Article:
bots IN BRIEF
MEET THE CALLOS
Ji-Dong Yim and Chris Shaw — scientists at Simon Fraser University’s School
of Interactive Arts and Technology (SIAT) — are the proud parents of a robotic cell
phone family that can walk, dance, and express human-like emotions.
Yim, a doctoral student, and Shaw, an associate professor, first used cell phone
technology to create Cally: a physically active robotic cell phone that stands roughly
16 centimeters high. She walks, dances, and mimics human gestures. She can also
help cell phone users make electronic eye contact with the person to whom they
are talking to by tracking human faces.
The SIAT researchers have most recently used wireless networking, text
messaging, and other interactive technologies to give birth to Callo. He is taller and more emotionally sophisticated than his
older sister. Callo’s viewing screen registers text-messaged emoticons as human-like facial expressions. His robotic shoulders
can slump and his arms can start waving frantically if he’s interactively triggered to respond to an emotional crisis
(such as relationship break-up).
“Imagine you are video-calling with me through Callo,” explains Yim.“When you move your robot, my robot will move the
same, and vice versa, so that we can share emotional feelings using ‘physically smart’ robot phones.”
One of the unsung heroes ofthe recent Times
Square incident was the NY Bomb Squad's robot that
was sent in to check out the situation, break into the
SUV via a window, and help disarm the crude device.
At the recent 2010 IEEE
International Conference on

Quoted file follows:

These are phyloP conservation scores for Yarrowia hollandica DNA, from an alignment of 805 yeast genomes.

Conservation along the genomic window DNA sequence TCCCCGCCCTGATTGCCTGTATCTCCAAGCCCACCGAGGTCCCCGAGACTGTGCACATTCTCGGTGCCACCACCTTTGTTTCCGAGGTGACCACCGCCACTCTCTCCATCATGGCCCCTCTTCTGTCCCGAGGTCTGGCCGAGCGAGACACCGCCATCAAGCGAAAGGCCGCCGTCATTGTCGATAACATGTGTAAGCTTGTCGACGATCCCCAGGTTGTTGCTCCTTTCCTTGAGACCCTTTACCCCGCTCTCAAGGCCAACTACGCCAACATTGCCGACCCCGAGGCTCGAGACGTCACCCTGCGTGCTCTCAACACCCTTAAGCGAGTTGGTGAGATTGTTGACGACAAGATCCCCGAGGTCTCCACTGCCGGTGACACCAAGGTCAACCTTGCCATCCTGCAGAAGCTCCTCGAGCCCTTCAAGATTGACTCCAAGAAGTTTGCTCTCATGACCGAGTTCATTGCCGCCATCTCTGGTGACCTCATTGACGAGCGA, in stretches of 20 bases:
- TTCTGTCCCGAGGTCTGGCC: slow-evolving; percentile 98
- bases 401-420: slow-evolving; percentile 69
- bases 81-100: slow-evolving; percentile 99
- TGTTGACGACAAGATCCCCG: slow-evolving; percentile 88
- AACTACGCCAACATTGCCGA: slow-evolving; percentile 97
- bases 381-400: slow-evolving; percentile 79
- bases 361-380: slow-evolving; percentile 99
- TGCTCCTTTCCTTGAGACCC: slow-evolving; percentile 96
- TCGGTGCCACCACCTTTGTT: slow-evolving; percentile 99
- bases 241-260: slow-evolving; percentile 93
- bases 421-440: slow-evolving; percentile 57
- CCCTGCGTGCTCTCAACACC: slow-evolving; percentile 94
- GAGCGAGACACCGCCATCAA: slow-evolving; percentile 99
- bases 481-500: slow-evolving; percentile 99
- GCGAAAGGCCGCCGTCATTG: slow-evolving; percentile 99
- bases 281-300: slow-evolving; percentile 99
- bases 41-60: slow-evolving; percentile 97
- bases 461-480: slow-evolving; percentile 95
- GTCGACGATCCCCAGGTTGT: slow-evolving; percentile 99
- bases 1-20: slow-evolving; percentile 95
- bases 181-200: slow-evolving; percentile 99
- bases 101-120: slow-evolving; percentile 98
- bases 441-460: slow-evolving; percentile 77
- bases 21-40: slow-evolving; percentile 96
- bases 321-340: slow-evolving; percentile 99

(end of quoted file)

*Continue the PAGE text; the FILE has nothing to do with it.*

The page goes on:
Robotics and Automation, the
German Institute of Robotics
and Mechatronics programmed
a robotic arm to stab a silicone lump, a dead pig's leg, and some
human volunteers. It was armed with steak and kitchen knives,
a screwdriver, and scissors. When the safety was off, the bot
inflicted cuts on the lump and leg that were deemed potentially
lethal. Fortunately, the humans only were used when the safety
system was turned on, reminding us you never know when your
robot will turn on you.
LIGHTS, CAMERA, ROBOTS!
Robots may be getting laid off too left and right due to the lousy economy,
but at least they’re easily retrainable. As long as you’ve got some programming
know-how, you can get them to do all kinds of exciting things. One company in
particular called Autofuss has taken a trio of ex-industrial six axis Fanuc s430iL
robots and turned them into professional camerabots.As one would expect,
they’re very fast and extremely precise, and they can produce spectacularly
smooth and complex shots over and over without screwing up or complaining.
Recently, the Autofuss robots (they’re named Puck, Gilda, and Rosie)
worked on an ad for Louis Vuitton. The robots aren’t doing anything fancy, but
the commercial has Sally Ride, Buzz Aldrin, and Jim Lovell in it, so that’s pretty
awesome all by itself.
Cool tidbits herein provided by Evan Ackerman at www.botjunkie.com, www.robotsnob.com, www.plasticpals.com, and other places.
SERVO 07.2010 23